16. 16. Exploring Other Types of Computer Memory <ul><li>Virtual memory : an area of the hard drive </li></ul><ul><ul><li>Used when RAM is reaching its capacity </li></ul></ul><ul><li>ROM (read-only memory) : memory that holds the computer’s startup routine </li></ul><ul><ul><li>Permanent and nonvolatile </li></ul></ul><ul><ul><ul><li>RAM is temporary and volatile </li></ul></ul></ul><ul><ul><li>Contains the bootstrap program, which: </li></ul></ul><ul><ul><ul><li>Tells a computer what to do during the boot process </li></ul></ul></ul>Computer Concepts – Illustrated 8th Edition
  17. 17. Exploring Other Types of Computer Memory (continued) <ul><li>Boot process </li></ul><ul><ul><li>Six major events take place: </li></ul></ul><ul><ul><ul><li>Power up </li></ul></ul></ul><ul><ul><ul><li>Start boot program </li></ul></ul></ul><ul><ul><ul><li>Power-on self-test </li></ul></ul></ul><ul><ul><ul><li>Identify peripheral devices </li></ul></ul></ul><ul><ul><ul><li>Load operating system </li></ul></ul></ul><ul><ul><ul><li>Check configuration and customization </li></ul></ul></ul>Computer Concepts – Illustrated 8th Edition
  18. 18. Exploring Other Types of Computer Memory (continued) <ul><li>ROM BIOS (basic input/output system) </li></ul><ul><ul><li>A small set of instructions stored in ROM </li></ul></ul><ul><li>EE PROM (electrically erasable programmable read-only memory) </li></ul><ul><ul><li>A nonvolatile chip that requires no power to hold data </li></ul></ul><ul><ul><li>Holds computer configuration settings, such as: </li></ul></ul><ul><ul><ul><li>Date and time, hard drive capacity, number of CD/DVD/BD drives, RAM capacity </li></ul></ul></ul>Computer Concepts – Illustrated 8th Edition
  19. 19. Exploring File Management <ul><li>Computer file (or file): a named collection of data that exists on a storage medium </li></ul><ul><li>Folder : a logical representation of where you store your files on a computer </li></ul><ul><li>File specification (or a path ): identifies a computer file’s location </li></ul><ul><li>Most operating systems provide file management programs </li></ul><ul><ul><li>Windows provides Windows Explorer </li></ul></ul>Computer Concepts – Illustrated 8th Edition
  20. 20. Computer Concepts – Illustrated 8th Edition Figure D-24: Files are stored in folders Figure D-25: A file specification
  21. 21. Computer Concepts – Illustrated 8th Edition Figure D-26: Windows Explorer
  22. 22. Examining Folders <ul><li>To create a new folder: </li></ul><ul><ul><li>Use New Folder button of Windows Explorer </li></ul></ul><ul><li>To work with folders: </li></ul><ul><ul><li>Select the folder(s), then copy, move, rename, or delete </li></ul></ul><ul><li>Folder Properties dialog box </li></ul><ul><ul><li>Provides general information about files and folders stored in that folder </li></ul></ul><ul><li>Folder Options dialog box </li></ul><ul><ul><li>Used to view or change a folder’s options </li></ul></ul>Computer Concepts – Illustrated 8th Edition
  23. 23. Computer Concepts – Illustrated 8th Edition Figure D-31: Properties dialog box for My Documents folder
  24. 24. Exploring Computer Files <ul><li>Filename : identifies a file </li></ul><ul><ul><li>Must adhere to filenaming conventions </li></ul></ul><ul><li>Save and Save As commands </li></ul><ul><ul><li>Save command: saves a file using its current name and location </li></ul></ul><ul><ul><li>Save As command: allows you to select a name and storage device for a file </li></ul></ul><ul><li>File extension (or filename extension) </li></ul><ul><ul><li>Separated from main filename by a period </li></ul></ul><ul><ul><li>File formats </li></ul></ul>Computer Concepts – Illustrated 8th Edition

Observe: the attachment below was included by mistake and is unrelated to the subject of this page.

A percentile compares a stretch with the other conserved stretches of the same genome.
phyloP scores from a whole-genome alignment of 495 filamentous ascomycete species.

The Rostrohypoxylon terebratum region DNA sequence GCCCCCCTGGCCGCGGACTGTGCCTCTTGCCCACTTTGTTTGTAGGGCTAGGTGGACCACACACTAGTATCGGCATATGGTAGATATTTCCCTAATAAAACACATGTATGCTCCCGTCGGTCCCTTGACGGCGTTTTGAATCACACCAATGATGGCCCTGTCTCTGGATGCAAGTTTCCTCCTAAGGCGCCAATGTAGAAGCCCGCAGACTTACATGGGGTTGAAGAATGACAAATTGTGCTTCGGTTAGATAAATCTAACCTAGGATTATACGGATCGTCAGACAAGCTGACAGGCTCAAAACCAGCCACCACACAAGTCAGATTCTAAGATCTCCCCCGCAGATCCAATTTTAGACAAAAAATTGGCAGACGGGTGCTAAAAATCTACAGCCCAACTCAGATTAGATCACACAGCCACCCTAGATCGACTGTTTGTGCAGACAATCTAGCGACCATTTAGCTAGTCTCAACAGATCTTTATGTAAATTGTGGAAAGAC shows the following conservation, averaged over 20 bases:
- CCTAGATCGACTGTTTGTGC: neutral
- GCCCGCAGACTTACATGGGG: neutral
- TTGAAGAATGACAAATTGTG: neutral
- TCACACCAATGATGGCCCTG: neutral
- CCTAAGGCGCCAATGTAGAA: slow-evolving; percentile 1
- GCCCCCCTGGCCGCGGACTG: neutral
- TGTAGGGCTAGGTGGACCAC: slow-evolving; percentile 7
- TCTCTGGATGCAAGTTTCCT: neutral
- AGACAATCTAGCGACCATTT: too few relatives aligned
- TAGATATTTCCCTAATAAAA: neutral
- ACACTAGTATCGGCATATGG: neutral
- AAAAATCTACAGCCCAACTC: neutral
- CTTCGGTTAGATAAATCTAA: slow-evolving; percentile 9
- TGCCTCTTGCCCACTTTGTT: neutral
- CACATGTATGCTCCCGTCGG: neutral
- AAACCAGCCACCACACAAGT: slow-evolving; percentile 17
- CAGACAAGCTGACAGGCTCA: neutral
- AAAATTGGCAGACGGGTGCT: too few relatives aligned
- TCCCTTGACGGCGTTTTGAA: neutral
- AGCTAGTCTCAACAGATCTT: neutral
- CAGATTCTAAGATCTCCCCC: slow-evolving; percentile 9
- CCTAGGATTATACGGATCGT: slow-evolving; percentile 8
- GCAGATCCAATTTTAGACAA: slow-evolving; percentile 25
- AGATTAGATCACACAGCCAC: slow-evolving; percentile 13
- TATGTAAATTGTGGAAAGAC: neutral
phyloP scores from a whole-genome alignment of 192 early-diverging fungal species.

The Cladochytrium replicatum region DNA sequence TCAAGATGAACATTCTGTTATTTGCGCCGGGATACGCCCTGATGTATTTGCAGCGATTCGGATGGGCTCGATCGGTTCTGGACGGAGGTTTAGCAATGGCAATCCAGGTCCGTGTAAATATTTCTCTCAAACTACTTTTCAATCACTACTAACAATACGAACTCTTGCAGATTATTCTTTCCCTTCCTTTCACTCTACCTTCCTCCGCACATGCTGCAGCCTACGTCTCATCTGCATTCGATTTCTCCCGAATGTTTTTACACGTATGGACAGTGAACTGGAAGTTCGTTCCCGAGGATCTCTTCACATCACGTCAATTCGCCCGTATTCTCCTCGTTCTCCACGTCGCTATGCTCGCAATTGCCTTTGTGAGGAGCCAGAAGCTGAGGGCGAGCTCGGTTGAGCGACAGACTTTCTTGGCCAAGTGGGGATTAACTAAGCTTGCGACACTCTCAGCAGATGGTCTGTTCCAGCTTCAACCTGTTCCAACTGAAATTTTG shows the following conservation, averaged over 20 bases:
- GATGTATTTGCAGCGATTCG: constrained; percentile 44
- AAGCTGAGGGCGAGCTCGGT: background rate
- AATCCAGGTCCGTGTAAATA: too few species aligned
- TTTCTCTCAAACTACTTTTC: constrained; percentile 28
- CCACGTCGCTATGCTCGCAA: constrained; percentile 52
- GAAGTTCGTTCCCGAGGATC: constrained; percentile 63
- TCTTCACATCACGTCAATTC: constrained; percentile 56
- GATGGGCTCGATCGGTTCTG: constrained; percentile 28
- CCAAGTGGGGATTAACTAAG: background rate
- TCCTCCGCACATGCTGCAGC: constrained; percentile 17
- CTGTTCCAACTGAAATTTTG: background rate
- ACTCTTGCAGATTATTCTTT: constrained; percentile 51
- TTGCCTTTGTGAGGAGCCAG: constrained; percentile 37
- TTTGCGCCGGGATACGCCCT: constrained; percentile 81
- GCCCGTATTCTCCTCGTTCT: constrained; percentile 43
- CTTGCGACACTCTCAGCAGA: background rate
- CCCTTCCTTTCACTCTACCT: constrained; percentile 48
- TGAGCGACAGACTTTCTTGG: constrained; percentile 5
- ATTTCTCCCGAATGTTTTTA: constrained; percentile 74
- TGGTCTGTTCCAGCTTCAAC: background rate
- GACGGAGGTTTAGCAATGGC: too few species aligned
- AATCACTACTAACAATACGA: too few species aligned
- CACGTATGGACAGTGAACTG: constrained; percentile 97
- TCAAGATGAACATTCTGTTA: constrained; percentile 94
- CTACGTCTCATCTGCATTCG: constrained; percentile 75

25. 25. Exploring Computer Files (continued) <ul><li>Possible reasons for problems opening a file: </li></ul><ul><ul><li>Don’t have the software application needed </li></ul></ul><ul><ul><li>File might have been damaged </li></ul></ul><ul><ul><li>File extension might have been changed </li></ul></ul><ul><ul><li>File might use a file format for a newer version of the software than you have </li></ul></ul><ul><li>Other information stored with files: </li></ul><ul><ul><li>File size </li></ul></ul><ul><ul><ul><li>Measured in bytes, kilobytes, or megabytes </li></ul></ul></ul><ul><ul><li>File date </li></ul></ul>Computer Concepts – Illustrated 8th Edition
  26. 26. Working with Files <ul><li>Use descriptive names </li></ul><ul><li>Maintain file extensions </li></ul><ul><li>Group similar files and consider using the default folders </li></ul><ul><li>Do not mix data files and program files </li></ul><ul><li>Do not store programs or data files in the root directory (C:) of hard drive </li></ul>Computer Concepts – Illustrated 8th Edition
  27. 27. Working with Files (continued) <ul><li>Be aware of storage locations </li></ul><ul><li>Organize your folders from the top down </li></ul><ul><li>Access files from the hard drive </li></ul><ul><li>Follow copyright rules </li></ul><ul><li>Delete or archive files you no longer need </li></ul>Computer Concepts – Illustrated 8th Edition
  28. 28. Talking Points: Is Your Computer Making You Sick? <ul><li>Radiation risks </li></ul><ul><li>Repetitive stress injuries </li></ul><ul><ul><li>Can be avoided by following ergonomic guidelines </li></ul></ul><ul><ul><li>Ergonomics: study of safe and efficient environments, particularly working environments </li></ul></ul><ul><li>Eye strain </li></ul><ul><li>Back pain </li></ul><ul><li>Sedentary lifestyle </li></ul>Computer Concepts – Illustrated 8th Edition
  29. 29. Computer Concepts – Illustrated 8th Edition Figure D-41: Ergonomic workstation guidelines
  30. 30. Summary <ul><li>This chapter introduced: </li></ul><ul><ul><li>Data representation </li></ul></ul><ul><ul><li>Integrated circuits </li></ul></ul><ul><ul><li>Computer memory </li></ul></ul><ul><ul><li>How computers create and store data in files and folders </li></ul></ul><ul><ul><li>Practical information about how to organize and manage files </li></ul></ul><ul><ul><li>Issues that may affect the health and well-being of computer users </li></ul></ul>Computer Concepts – Illustrated 8th Edition Computer Concepts – Illustrated 8th Edition